During his adventurous bicycle tour of the African continent, materials engineering alumnus Riley Quine has flown over Egypt’s Valley of the Kings in a hot air balloon, hiked an active volcano and seen baboons and elephants up close. But he has also witnessed extreme poverty, was forced to alter plans to avoid violent conflict and frequently found himself dodging rocks hurled at him by threatening locals.
“The mental aspect of traveling through Africa has proved to be much more of a challenge than the physical stress of bicycling,” said Quine, who earned his MATE degree in 2016.
After graduation, as he notes on his website, Quine avoided office jobs. Working seasonal gigs, including a fire crew job with the U.S. Forest Service, allowed him to travel during the off season. After hiking the Continental Divide and the Appalachian trials, he spent five months mapping out an African adventure that would take him through ten countries, starting at the Mediterranean Sea in Alexandria, Egypt and ending in Cape Town, South Africa.
“I chose to use the Tour d’Afrique route as my guide for the trip,” he said. “Every year TDA organizes a race along this route. It is well researched and avoids most conflict countries and regions.”
Still, he acknowledged on his blog: “There has been a lot of voiced concerns from friends and family about the safety of this trip.”
That didn’t stop Quine’s quest for a challenge.
“Having grown up in Los Angeles and spent most of my life in California, I was ready for a change,” he said. “I wanted to travel through a place wildly different from what I’m used to in order to challenge my preconceived notions of the world.”
He also wanted to meet people with different beliefs and witness more self-sufficient, traditional ways of living.
“I like the idea of homesteading and would like to attempt being self-sufficient at some point,” he said.
Traveling with his buddy Arthur, Quine took off from Alexandria in early November. In Egypt, they partook in exotic food, snorkeling and ancient landmarks.
“I will always remember the hospitality I encountered in Sudan and Egypt,” he said. “When people invited me to stay with them in their homes and share meals. People often pulled over in their cars and stopped to ask if I was okay and if they could take a photo with me and exchange contact information.”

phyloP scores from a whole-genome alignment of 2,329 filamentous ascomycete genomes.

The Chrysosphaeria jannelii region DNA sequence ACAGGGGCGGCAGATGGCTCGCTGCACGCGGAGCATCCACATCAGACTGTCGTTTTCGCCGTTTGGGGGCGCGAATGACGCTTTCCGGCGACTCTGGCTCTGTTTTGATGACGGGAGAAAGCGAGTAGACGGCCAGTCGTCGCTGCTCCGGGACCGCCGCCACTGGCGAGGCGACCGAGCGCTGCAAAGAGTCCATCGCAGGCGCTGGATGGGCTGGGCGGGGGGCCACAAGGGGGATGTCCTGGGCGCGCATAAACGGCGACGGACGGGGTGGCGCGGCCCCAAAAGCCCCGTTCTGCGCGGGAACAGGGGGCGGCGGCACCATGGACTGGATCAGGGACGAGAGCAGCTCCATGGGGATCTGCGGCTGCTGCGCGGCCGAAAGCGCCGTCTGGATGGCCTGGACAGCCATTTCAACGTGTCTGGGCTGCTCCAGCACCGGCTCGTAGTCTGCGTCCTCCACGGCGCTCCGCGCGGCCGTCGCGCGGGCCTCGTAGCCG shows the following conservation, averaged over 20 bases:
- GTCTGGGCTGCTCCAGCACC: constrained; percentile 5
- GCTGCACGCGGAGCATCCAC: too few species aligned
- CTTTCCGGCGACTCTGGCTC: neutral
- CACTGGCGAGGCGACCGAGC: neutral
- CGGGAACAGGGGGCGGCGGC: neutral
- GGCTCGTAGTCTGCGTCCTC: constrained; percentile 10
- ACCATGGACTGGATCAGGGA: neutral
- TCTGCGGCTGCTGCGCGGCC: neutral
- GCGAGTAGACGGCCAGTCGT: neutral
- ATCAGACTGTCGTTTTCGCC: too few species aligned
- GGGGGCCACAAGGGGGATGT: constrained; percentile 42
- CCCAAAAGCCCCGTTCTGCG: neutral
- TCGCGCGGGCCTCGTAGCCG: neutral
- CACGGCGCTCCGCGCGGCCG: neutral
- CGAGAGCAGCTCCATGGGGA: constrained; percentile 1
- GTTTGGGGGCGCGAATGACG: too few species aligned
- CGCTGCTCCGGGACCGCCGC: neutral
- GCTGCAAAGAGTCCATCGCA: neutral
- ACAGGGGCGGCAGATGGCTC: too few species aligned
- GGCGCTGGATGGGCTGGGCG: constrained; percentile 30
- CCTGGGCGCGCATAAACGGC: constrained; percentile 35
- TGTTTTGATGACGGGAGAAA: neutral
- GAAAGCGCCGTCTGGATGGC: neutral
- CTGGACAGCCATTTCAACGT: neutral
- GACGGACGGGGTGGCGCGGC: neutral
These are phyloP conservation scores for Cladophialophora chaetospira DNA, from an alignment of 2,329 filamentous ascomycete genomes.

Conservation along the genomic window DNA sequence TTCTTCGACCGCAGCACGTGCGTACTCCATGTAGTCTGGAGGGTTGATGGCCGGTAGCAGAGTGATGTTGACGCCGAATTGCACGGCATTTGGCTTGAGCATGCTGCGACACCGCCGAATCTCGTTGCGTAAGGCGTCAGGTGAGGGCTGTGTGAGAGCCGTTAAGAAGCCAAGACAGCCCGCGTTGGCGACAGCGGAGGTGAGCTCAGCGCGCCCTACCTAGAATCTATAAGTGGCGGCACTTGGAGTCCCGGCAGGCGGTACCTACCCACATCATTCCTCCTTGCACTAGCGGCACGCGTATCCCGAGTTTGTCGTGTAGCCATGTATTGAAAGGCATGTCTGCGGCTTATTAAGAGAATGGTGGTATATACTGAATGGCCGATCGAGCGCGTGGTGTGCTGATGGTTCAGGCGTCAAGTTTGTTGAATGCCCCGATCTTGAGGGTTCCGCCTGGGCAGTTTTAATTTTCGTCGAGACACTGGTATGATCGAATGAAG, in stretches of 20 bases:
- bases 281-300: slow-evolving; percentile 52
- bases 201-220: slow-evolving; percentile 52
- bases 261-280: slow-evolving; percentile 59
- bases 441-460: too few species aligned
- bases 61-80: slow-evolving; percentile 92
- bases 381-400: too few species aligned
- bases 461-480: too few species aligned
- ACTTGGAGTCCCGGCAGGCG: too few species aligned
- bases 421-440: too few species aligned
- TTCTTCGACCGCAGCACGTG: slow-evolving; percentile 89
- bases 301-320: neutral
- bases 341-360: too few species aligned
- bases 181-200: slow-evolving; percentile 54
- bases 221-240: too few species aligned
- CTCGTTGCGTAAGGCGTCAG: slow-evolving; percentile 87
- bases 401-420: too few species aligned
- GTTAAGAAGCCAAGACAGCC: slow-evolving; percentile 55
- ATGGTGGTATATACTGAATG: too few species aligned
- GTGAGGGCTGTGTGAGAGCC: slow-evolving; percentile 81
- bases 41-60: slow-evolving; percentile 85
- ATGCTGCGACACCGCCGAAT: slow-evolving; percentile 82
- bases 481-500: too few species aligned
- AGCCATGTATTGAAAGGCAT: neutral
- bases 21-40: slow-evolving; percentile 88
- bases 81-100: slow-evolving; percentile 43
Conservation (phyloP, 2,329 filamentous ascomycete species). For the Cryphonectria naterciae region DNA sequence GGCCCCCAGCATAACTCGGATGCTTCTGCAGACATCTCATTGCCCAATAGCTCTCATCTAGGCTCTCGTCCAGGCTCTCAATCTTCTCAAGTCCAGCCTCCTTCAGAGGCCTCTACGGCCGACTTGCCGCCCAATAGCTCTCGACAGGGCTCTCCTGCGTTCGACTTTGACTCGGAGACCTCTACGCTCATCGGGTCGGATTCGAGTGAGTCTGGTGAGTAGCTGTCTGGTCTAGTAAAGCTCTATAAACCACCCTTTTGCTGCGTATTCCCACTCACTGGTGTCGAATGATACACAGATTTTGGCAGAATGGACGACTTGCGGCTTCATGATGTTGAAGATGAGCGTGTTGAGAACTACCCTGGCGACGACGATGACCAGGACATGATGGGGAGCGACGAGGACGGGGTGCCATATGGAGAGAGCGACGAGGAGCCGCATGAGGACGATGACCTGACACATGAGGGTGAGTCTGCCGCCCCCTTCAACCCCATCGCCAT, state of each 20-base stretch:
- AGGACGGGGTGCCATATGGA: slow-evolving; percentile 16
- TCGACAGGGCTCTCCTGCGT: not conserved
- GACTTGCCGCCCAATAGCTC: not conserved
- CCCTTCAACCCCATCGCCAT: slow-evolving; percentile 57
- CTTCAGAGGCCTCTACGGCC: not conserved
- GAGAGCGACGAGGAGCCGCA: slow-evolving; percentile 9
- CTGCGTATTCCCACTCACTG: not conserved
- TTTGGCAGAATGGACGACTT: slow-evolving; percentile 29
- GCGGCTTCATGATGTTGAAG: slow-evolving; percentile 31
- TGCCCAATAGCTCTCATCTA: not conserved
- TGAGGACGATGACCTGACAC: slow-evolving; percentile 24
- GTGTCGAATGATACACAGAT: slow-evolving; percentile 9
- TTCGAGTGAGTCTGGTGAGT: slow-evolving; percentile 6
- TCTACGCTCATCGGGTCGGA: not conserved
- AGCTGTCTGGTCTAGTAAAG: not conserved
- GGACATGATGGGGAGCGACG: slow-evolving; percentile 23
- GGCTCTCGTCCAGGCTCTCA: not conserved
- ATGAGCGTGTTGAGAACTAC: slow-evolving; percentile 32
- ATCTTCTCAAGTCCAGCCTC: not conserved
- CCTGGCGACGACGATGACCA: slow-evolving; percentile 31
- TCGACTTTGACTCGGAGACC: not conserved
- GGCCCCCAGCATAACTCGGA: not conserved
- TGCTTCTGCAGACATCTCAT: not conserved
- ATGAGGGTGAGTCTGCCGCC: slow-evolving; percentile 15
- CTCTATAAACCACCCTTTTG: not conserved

As he traveled south, however, he found the locals to be less cordial and more threatening.
“I frequently worried for my safety riding through Ethiopia,” he said. “I had a number of close calls when people threw boulders at me and they came crashing down feet away.”
At one point, Quine actually purchased a bamboo stick he could carry on his bike for protection.
He also witnessed extreme poverty, people waiting in long lines to get fuel and limited access to bathrooms and medical supplies.
“Recently, in Uganda, a woman asked me if I would take her baby with me back to America,” he said. “I can’t imagine what it must take for a mother to offer up her child so he might live a more prosperous life. It made me very uncomfortable and sad when I looked into her eyes and saw the sincerity in her request.”
At the same time, he said, poverty has made communities close out of necessity and shared sympathy.
“People look out for each other,” he said. “There have been a number of occasions where people who didn’t have much insisted that I share their meal.”
But not everyone is getting along in Africa. Quine and his friend finished riding through Sudan just before riots occurred. After hearing recent reports of tribal violence in southern Ethiopia, an Ethiopian government official convinced them to fly around the rest of the country. And when they arrived in Kenya, a terrorist attack there killed 21 people, including an American 9/11 survivor.
“The political climate in many of these countries is dynamic and can deteriorate rapidly,” Quine said.
Quine has been traveling with a tracking device that allows anyone to follow his course. As of January 17, he was in southern Kenya.
When his 6-month tour is over, he plans to return to wildland firefighting this summer, and he might consider returning to school for a graduate program in natural science.
“This trip has made me feel very grateful for the wealth of opportunity in the United States,” he said. “I am fortunate to live in a place where jobs are plentiful and food even more so.”
Still he plans to simplify his life, living with less excess.
“I also have thought about how I could make travelers to the United States feel more welcome,” he said. “The kindness and shared humanity I’ve experienced from complete strangers is part of what makes this trip meaningful.”